9. To Kill a Mockingbird by Harper Lee


This gripping novel tells of the civil rights movement in the deep south. This book isn’t as action packed as the rest in my list, but it never fails to grasp the reader’s attention, all while sharing the history and morals of the author’s childhood.

10. Anything by Agatha Christie  


Christie never fails to impress me, and her stories are always so entertaining. She will show you that even old books can have some mystery and excitement when it comes to murder. Christie is known as the Queen of Mystery and she has certainly earned that title.


Honorable mentions:

Les Miserables by Victor Hugo

1984 by George Orwell

The Picture of Dorian Grey by Oscar Wilde

The Great Gatsby by F. Scott Fitzgerald

Something is rotten in the state of Denmark

tragedy-of-hamlet.jpgHamlet by William Shakespeare

Rating: ★★★★★ // so. much. goodness. (and killing). 

Favorite Line: “My words fly up, my thoughts remain below: Words without thoughts never to heaven go.”


Am I allowed to review Shakespeare? I don’t think I am…I’m just a mere peasant, after all. Well, this will be a mini-review then, with limited critiques, mainly because I couldn’t find many things to actually criticize.

Why have I never read Hamlet before? Well, probably because I’m a punk and I assumed it was overrated. Also, I already knew the story, so I figured there wasn’t really a reason for me to read it. As it turns out, there is a reason to read it and the reason is because it’s awesome.

“To be honest, as this world goes, is to be one man picked out of ten thousand.”

Hamlet, for all you other non Hamlet readers, is the Prince of Denmark. The play picks up right after the marriage of his mother to his uncle, which takes place only one month after Hamlet’s father, the King of Denmark, is killed. Hamlet is in a foul mood, for obvious reasons, when he meets the ghost of his father, who tells him he was murdered and must be avenged. This sends Hamlet deeper into madness, and he devises a plan to trap his father’s murderer and take his revenge. He’s also in love with Ophelia.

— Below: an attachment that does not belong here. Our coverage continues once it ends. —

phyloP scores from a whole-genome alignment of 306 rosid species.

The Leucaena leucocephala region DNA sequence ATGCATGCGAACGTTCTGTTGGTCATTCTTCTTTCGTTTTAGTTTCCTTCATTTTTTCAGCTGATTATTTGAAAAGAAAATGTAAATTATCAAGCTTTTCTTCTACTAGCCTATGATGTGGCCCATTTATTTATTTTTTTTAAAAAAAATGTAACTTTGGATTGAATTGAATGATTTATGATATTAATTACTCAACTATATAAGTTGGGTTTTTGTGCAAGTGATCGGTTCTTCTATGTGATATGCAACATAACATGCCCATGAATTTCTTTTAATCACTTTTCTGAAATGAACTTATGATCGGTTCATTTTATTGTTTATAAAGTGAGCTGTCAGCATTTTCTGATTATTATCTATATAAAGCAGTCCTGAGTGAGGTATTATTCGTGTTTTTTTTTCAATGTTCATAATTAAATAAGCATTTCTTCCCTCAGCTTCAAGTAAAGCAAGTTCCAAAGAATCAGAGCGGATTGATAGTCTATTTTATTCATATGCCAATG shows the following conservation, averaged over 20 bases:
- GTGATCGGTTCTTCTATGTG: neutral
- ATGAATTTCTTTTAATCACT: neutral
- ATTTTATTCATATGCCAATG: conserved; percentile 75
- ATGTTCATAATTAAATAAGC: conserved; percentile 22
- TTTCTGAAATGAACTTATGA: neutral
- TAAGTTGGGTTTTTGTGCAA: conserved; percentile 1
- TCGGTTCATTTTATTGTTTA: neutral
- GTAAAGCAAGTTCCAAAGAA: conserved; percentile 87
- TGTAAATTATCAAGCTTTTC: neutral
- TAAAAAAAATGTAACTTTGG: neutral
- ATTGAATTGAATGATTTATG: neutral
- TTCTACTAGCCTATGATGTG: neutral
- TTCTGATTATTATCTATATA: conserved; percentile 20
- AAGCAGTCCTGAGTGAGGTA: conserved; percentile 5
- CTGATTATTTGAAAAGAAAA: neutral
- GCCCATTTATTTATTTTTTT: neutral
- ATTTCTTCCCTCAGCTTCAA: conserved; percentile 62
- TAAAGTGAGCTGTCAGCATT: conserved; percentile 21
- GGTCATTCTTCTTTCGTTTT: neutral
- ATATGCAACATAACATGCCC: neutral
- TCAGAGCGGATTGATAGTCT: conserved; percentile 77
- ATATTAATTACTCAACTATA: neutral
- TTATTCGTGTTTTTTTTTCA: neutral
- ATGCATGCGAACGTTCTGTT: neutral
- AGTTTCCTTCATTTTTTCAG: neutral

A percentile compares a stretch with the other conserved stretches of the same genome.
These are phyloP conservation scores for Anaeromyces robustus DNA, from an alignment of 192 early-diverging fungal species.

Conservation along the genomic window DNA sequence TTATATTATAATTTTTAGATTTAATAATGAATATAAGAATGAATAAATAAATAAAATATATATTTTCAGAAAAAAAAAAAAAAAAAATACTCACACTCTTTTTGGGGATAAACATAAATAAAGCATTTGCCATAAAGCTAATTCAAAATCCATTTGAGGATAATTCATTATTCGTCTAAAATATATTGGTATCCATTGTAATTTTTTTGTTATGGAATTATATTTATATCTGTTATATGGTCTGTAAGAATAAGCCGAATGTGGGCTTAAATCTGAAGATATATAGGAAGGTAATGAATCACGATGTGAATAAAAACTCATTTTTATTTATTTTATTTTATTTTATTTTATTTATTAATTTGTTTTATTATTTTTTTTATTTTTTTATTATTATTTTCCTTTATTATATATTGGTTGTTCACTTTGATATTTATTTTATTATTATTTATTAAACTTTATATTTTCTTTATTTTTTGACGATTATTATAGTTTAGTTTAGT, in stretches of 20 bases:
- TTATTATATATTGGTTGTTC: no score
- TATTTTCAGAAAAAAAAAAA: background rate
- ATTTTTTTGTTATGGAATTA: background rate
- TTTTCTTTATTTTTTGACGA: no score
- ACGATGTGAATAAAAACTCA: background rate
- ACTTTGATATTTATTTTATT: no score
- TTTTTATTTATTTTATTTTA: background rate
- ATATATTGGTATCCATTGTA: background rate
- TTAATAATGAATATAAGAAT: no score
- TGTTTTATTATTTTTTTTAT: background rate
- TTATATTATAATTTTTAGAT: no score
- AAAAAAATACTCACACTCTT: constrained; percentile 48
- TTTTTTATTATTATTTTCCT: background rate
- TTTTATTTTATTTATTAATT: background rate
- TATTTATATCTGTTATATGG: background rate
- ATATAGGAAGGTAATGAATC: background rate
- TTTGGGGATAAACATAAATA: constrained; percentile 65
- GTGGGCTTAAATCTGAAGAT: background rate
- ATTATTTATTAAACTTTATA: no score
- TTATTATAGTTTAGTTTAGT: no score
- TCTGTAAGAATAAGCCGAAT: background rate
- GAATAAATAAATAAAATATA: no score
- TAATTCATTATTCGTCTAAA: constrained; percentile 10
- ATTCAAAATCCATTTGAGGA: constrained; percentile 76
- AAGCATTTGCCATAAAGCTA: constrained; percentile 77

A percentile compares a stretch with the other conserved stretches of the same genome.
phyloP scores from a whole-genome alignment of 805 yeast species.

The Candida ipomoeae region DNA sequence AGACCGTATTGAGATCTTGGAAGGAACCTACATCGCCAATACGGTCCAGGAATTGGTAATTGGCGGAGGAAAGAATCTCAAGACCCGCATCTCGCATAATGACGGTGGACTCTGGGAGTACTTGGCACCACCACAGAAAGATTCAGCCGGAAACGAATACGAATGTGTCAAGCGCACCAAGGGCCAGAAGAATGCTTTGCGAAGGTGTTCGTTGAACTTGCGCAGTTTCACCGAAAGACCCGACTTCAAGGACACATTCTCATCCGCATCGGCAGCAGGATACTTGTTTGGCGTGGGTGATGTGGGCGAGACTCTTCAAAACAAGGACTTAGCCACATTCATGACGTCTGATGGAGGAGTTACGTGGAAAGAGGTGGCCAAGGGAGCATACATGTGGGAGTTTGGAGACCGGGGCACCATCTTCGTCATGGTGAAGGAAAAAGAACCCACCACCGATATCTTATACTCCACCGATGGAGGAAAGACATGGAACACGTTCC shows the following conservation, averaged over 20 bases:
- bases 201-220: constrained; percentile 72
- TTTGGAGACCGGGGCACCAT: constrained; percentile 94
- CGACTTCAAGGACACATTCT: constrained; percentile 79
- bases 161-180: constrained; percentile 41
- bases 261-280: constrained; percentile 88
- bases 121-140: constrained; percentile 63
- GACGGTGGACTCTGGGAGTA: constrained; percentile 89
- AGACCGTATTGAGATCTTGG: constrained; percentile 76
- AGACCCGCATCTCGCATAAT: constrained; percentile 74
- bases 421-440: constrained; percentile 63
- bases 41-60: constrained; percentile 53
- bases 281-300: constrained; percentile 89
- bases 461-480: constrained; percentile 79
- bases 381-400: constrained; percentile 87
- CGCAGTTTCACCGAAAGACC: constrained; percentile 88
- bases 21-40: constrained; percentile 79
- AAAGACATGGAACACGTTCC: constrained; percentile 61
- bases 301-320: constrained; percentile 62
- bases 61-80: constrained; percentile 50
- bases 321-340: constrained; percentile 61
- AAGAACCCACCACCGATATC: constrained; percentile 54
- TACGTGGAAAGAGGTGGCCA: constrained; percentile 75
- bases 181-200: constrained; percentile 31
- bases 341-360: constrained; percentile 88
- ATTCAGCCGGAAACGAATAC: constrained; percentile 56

“Madness in great ones must not unwatched go.”

The plot of Hamlet is terrific. While I had known the general plot before reading, it really takes a shape of it’s own, and is much more intricate in the play. Obviously in a play the narrative is the main way of moving the plot along, and the way it is done in this play is brilliant (this is Shakespeare, after all).

I always forget how funny some of Shakespeare’s characters are. Even in a somber mood, he frequently seems to bring in the sarcastic, or at least the witty, friend to lighten the mood, or to bring the character back to his senses. Another thing I really liked about this play is that the wisdom, much of the time, comes from insignificant characters. There is a conversation between two gravediggers, I think in Act III, and they are just laying down solid philosophy the whole time, all while telling riddles and jokes to each other. So here we have a play full of royals and scholars, but some of the most intelligent conversation comes in jest between two gravediggers. It’s a great way for Shakespeare to make his point without making it too obvious.

“There are more things in Heaven and Earth, Horatio, than are dreamt of in your philosophy.”

The quotes alone are worth the read in this one. This is where the “method in the madness” saying comes from, the “be true to yourself” quote pops in there (of course, it’s in rhyme in the play), this is where the famous “to be or not to be” speech is found, and there is also the amazing line, “get thee to a nunnery!” which is, of course, fantastic.

“Give every man thine ear, but few thy voice; Take each man’s censure, but reserve thy judgment.”

Ok, so spoiler alert up ahead for any of you yet to pick up this play, but it’s my only criticism and I want to talk about it. Why did Hamlet have to die? I mean, I assumed it would happen from the beginning because in these plays everyone dies, but it was really unnecessary. The only reason I can think of is that he had no one else to live for, but c’mon man, you’re like 25, you will find another Ophelia and you’ll probably be King of Denmark, so just stay alive. That’s my only real criticism. I really hated that Ophelia died too…she was so sweet, but that one I understand because her life really fell apart fast. 


“Doubt thou the stars are fire;
Doubt that the sun doth move;
Doubt truth to be a liar;
But never doubt I love.”

I definitely want to read this one again, because it really is so rich and full of wisdom. So, is Hamlet overrated? Well, to quote Hamlet, Act III, Scene III, line 87, “No!”.